Mojtaba Tavangar, a member of the Islamic Consultative Assembly, wrote on Twitter:
“The girls bought tickets to watch football, but their share became pepper spray! These measures have no result other than cutting costs inside and outside. At the first opportunity, I will register an inquiry to the Minister of Sports. They must be responsible for this incident. If you cannot do your duty in the circuit of the law, you better go!”
Another member of parliament, Jalal Rashidi Kochi, also tweeted:
“I will ask my question about the bitter events in Mashhad Stadium. Once and for all, these disgraceful behaviors, which destroy trust and provide a pretext for counter-revolution, must be stopped forever”.
Following these reactions, the Iranian Football Federation issued a statement denying everything. The statement from the Football Federation reads:
“None of the officials of the Football Federation invited women interested in football to buy tickets to watch this match in the holy city of Mashhad, and even the efforts made for the presence of women in the stadium were aimed at providing free tickets and provided appropriate conditions and infrastructure. It did not happen”.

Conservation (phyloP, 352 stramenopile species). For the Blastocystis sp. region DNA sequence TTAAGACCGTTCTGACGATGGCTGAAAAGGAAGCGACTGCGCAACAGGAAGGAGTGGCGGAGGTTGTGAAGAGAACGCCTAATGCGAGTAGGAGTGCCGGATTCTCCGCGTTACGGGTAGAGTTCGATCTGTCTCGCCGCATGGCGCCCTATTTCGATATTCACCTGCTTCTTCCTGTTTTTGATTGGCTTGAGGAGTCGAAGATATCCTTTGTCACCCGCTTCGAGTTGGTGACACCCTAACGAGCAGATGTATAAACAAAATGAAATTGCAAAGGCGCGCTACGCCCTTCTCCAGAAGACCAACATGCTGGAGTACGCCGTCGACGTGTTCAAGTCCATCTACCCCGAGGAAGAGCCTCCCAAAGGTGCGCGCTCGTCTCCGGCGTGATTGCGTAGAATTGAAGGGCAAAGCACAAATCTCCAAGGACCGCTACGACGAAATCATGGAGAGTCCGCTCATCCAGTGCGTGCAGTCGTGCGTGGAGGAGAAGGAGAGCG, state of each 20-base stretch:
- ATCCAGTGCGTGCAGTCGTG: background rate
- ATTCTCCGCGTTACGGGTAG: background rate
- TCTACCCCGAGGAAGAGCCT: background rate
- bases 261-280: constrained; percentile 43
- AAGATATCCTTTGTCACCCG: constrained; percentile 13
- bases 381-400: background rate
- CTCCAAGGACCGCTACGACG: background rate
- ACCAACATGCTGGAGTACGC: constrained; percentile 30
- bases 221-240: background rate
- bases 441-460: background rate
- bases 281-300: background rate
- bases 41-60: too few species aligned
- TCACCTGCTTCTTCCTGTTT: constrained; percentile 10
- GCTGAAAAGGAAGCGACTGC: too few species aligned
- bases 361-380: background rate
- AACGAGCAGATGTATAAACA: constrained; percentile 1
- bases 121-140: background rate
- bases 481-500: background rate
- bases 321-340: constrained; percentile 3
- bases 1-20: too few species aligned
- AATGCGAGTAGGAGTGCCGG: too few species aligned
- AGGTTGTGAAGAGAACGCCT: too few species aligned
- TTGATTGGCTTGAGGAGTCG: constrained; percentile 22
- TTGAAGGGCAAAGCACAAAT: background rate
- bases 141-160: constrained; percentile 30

The Football Federation emphasized (+):
“It would have been impossible and critical for women to enter such a situation without the necessary context, as well as anticipation and the possibility of ticket sales”.
The International Football Association (FIFA) has repeatedly warned the Islamic Republic against the ban on the presence of women in Iran’s stadiums.
The Iranian Football Federation rejcts this warning and states that they are not against women’s attendance in the stadiums. Hassan Kamranifar, the secretary-general of the federation, said the Football Federation is for the presence of women in the game “in according to the emphasis made by FIFA”.